1. Plan for the year
Sounds simple, right? You would be surprised at how easy it can be to get caught up in the day-to-day challenges of teaching, and lose track of your long-term goals with your students.
That’s why you should start mapping out your game plan for goal setting in August while you’re still enjoying the last few weeks of summer break. Give yourself time to assess goals every week or two, and look at your master list of school year goals then. This is no different than a business owner looking at their goals for revenue and growth quarterly. If you’re not assessing progress on a regular interval, how can you know if you’re truly an effective teacher?
2. Be positive
Believe us when we say we know how hard teaching can be! We spend our time focused on helping students find teaching degree programs, and providing tips for new teachers.
But we also know how important it is for teachers to stay positive to remain an inspiration to their students. Your students will also perform better when they are encouraged, and learn to recognise their strengths if you focus on them too, while still improving their weaker areas. You will be the main contributor to their self-esteem while they learn outside of their homes.
Don’t take that responsibility lightly. Their futures depend on your kindness and encouragement.
3. Learn to balance your monitoring and direct teaching methods
Your students will respond to different methods of learning, and they will need to learn how to work independently, in groups, one-on-one with you, and in other environments. When you design your monthly and year-long curriculum strategies, think about how you will mix it up, in regards to your teaching methods and styles. This advice for first year teachers will help keep your students’ minds fresh, and will help develop their ability to work and learn in various ways.
4. Practice sound classroom management skills.
It can be easy to get frustrated, or let your inner child out; especially when managing a classroom of children. No matter how grown and ‘adult’ we become, simple stress can make us stoop to a toddler’s level.
However, we cannot stress enough how important classroom management is!
So, do whatever it takes—write out your own 10 Commandments, or a list of sayings that remind you how to act towards your students in times of stress. Find ways to remind yourself that you are the adult in the room. Implement meditation, for yourself and your students. Just remember, that no matter how hard it may be sometimes to be an adult, you have to act like it in your classroom.
5. Tap into your peers for knowledge and insight
The next time you are working lunch room duty or have time to interact with fellow teachers, make the most of it. Ask questions, share strategies and open up!
These educators are in the same place you are and are trying just as hard to help themselves and their students as you are. This takes a strong support system among faculty and staff to remain good role models and effective educators.
One of the best tips for beginning teachers: Communicate with faculty and participate in your school events to help out as much as you can. Schools need teachers for more than just their classroom skills. It can only benefit your career as well, and will give you insight into how your peers manage teaching!
6. Address misbehaviour as quickly and appropriately as possible
The last thing you want to do is try to be the ‘cool’ teacher and let inappropriate behaviour slide. This is one of the most critical tips for first year teachers.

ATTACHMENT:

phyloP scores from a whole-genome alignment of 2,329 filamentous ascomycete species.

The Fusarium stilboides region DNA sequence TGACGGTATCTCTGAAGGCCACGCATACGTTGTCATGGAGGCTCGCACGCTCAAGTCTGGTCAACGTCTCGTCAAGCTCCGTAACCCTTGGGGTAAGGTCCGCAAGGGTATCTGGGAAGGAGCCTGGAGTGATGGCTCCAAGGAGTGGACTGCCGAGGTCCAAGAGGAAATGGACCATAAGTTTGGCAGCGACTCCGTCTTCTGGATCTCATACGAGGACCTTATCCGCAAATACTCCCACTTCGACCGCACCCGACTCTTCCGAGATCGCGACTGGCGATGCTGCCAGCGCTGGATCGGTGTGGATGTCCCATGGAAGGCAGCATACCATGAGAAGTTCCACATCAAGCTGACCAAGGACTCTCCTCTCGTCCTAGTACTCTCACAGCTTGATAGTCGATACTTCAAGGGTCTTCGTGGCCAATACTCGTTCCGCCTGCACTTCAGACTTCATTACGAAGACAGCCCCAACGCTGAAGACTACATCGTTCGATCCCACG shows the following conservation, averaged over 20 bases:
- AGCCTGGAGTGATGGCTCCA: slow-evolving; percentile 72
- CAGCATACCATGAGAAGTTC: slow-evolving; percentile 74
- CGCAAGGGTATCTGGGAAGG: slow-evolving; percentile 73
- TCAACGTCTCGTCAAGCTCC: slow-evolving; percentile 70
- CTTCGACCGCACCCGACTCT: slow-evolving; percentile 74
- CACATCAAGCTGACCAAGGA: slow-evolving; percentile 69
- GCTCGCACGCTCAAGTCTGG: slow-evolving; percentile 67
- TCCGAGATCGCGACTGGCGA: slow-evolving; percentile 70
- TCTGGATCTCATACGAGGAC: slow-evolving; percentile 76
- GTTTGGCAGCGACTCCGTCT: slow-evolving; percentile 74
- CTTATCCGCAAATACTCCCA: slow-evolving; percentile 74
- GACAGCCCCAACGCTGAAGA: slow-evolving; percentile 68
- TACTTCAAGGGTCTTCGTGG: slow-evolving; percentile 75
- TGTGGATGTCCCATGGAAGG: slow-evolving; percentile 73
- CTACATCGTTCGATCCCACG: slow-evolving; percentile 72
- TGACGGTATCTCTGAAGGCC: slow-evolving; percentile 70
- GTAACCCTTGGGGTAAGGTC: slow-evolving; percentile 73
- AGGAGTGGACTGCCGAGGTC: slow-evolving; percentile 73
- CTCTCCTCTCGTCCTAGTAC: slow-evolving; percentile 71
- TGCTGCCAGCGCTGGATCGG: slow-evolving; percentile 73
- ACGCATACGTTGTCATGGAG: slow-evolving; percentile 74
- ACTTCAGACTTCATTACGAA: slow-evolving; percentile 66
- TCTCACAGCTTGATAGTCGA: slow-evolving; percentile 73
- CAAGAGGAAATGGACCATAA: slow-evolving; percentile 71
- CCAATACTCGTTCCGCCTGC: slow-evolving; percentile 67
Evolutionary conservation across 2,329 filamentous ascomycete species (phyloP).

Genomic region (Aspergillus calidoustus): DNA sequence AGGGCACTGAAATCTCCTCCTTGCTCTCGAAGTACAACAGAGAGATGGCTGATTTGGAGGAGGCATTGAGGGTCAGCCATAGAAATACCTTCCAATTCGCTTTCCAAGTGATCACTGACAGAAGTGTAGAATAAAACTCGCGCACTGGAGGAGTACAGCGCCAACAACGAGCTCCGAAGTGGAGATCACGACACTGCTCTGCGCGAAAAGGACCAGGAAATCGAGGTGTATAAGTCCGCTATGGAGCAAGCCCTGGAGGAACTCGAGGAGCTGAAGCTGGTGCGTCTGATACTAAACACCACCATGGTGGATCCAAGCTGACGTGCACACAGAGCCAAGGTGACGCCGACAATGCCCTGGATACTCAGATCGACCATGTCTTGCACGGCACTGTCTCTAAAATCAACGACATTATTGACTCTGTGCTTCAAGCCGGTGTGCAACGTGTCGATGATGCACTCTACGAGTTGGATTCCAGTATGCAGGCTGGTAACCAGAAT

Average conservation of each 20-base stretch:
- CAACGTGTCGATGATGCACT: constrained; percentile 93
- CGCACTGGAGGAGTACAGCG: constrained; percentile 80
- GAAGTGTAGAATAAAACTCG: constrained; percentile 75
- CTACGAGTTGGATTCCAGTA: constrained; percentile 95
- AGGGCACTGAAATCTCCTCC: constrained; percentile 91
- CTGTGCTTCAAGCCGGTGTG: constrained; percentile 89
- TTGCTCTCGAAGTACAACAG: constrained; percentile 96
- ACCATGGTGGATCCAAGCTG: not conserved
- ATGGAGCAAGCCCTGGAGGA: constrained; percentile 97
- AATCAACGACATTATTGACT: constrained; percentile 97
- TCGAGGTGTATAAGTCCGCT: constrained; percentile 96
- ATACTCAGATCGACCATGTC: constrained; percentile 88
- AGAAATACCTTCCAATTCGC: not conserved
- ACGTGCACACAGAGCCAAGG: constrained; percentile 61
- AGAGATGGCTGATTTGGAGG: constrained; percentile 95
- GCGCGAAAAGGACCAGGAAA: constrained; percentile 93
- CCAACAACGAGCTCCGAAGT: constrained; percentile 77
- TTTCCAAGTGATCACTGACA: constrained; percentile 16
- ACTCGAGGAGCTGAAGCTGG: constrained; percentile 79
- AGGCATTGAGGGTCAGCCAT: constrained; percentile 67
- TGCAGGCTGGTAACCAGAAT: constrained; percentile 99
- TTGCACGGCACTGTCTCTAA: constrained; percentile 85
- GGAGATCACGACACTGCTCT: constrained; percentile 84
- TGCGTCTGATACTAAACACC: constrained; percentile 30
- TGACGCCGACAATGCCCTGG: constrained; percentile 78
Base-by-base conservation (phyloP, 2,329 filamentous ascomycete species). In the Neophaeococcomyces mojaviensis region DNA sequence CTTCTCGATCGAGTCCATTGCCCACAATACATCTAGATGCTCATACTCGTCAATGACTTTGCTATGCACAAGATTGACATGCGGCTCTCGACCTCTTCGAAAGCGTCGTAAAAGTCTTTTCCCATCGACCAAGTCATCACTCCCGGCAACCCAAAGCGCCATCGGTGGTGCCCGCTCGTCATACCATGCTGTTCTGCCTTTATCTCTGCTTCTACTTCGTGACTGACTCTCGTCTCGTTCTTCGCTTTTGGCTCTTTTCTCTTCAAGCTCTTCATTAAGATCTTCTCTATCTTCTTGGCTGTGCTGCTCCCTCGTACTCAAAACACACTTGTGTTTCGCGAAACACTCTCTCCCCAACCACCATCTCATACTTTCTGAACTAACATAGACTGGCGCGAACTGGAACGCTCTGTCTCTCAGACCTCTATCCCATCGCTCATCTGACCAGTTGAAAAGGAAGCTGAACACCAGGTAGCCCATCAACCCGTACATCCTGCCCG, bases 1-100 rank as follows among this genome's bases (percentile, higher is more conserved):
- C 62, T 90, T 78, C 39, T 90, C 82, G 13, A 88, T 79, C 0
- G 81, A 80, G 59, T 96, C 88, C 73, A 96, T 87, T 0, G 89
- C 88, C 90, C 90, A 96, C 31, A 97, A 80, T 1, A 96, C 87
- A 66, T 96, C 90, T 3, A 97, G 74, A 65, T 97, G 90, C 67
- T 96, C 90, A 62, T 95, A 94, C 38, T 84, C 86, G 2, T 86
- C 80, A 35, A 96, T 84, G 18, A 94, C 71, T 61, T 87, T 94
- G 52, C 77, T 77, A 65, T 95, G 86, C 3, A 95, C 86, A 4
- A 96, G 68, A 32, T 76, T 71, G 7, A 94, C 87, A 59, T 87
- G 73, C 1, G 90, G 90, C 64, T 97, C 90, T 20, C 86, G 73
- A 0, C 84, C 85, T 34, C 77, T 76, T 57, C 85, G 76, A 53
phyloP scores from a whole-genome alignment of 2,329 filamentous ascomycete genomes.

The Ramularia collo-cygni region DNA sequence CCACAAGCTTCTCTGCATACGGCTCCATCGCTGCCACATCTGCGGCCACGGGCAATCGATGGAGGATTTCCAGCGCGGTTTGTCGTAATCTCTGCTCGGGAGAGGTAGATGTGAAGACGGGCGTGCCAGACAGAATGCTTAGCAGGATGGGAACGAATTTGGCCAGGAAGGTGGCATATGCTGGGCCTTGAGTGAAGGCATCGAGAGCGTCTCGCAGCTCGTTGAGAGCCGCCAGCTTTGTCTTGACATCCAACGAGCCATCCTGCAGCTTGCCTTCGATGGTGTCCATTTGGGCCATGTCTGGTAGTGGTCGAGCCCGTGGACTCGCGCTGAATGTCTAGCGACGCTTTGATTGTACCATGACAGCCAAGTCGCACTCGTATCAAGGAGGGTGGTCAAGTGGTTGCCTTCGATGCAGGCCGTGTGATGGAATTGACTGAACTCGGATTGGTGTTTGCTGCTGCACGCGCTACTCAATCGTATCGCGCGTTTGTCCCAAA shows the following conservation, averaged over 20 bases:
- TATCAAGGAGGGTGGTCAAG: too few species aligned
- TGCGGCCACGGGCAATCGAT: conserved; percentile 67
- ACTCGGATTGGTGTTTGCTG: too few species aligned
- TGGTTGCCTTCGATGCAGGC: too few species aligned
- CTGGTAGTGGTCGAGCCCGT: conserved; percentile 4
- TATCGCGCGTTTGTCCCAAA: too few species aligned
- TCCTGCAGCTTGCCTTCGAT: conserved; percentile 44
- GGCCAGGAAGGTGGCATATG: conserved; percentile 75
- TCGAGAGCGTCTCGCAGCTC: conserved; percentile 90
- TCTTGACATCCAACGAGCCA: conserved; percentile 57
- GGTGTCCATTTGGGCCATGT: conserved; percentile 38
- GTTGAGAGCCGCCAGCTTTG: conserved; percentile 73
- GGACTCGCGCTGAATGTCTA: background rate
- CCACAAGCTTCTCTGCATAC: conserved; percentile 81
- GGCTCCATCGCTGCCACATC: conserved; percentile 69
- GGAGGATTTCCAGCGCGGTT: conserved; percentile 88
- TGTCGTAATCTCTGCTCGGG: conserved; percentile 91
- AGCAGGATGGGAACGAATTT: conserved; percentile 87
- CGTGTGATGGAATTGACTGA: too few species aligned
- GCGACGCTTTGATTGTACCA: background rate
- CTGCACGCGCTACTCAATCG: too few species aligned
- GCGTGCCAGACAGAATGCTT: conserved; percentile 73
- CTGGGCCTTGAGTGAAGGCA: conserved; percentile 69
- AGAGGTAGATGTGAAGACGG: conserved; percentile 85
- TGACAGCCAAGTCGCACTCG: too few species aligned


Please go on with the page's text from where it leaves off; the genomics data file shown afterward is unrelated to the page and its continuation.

It sets a bad precedent and only prolongs the behaviour until it escalates too far. If that happens, then your principal will likely hold you accountable for not acknowledging and fixing the problem—not to mention what it does to classroom management. That’s why you should be diligent about solving classroom behaviour problems as quickly as possible. You also need to make sure to apply the most appropriate solution. That’s why it’s important to understand the standards and preferred methods for discipline at your school.
7. Set clear expectations with each assignment
Make sure you review the goals of each new area of your curriculum and for each new assignment. When students have a direction to point their mind’s compass, they can go into the lesson with a clear idea of how they should approach or absorb the information.
This will also help students take good notes and start thinking conceptually about the topic as soon as you begin your teaching. Sometimes the best advice for first year teachers can be a simple as setting clear expectations!
9. Set rules for the classroom
This can be effective for elementary, middle and high school students—especially if you set expectations early. When it comes to classroom rules, remember to keep them simple, and try to have fun with them.
Kids are used to being told what to do, and have a tendency to roll their eyes when adults go overboard with the lectures. If you can think of ways to incentivise good behaviour, then do it. Positive reinforcement is always better than dangling punishment over them to maintain law and order in the classroom. This piece of advice for first year teachers can save you lots of headaches!
10. Teach respect and stress anti-bullying
Remember when we said you should take care of discipline issues as soon as they arise to keep them from spiralling out of control? This advice for new educators takes that philosophy one step further. With so much time spent interacting with video games rather to humans, today’s young learners need to practice mutual respect with their peers and teachers on a daily basis.
Create exercises that reward diversity and show the ill effects of treating others unfairly. This will help create a culture of respect in your classroom, and help your students learn their own lessons in being empathetic towards others.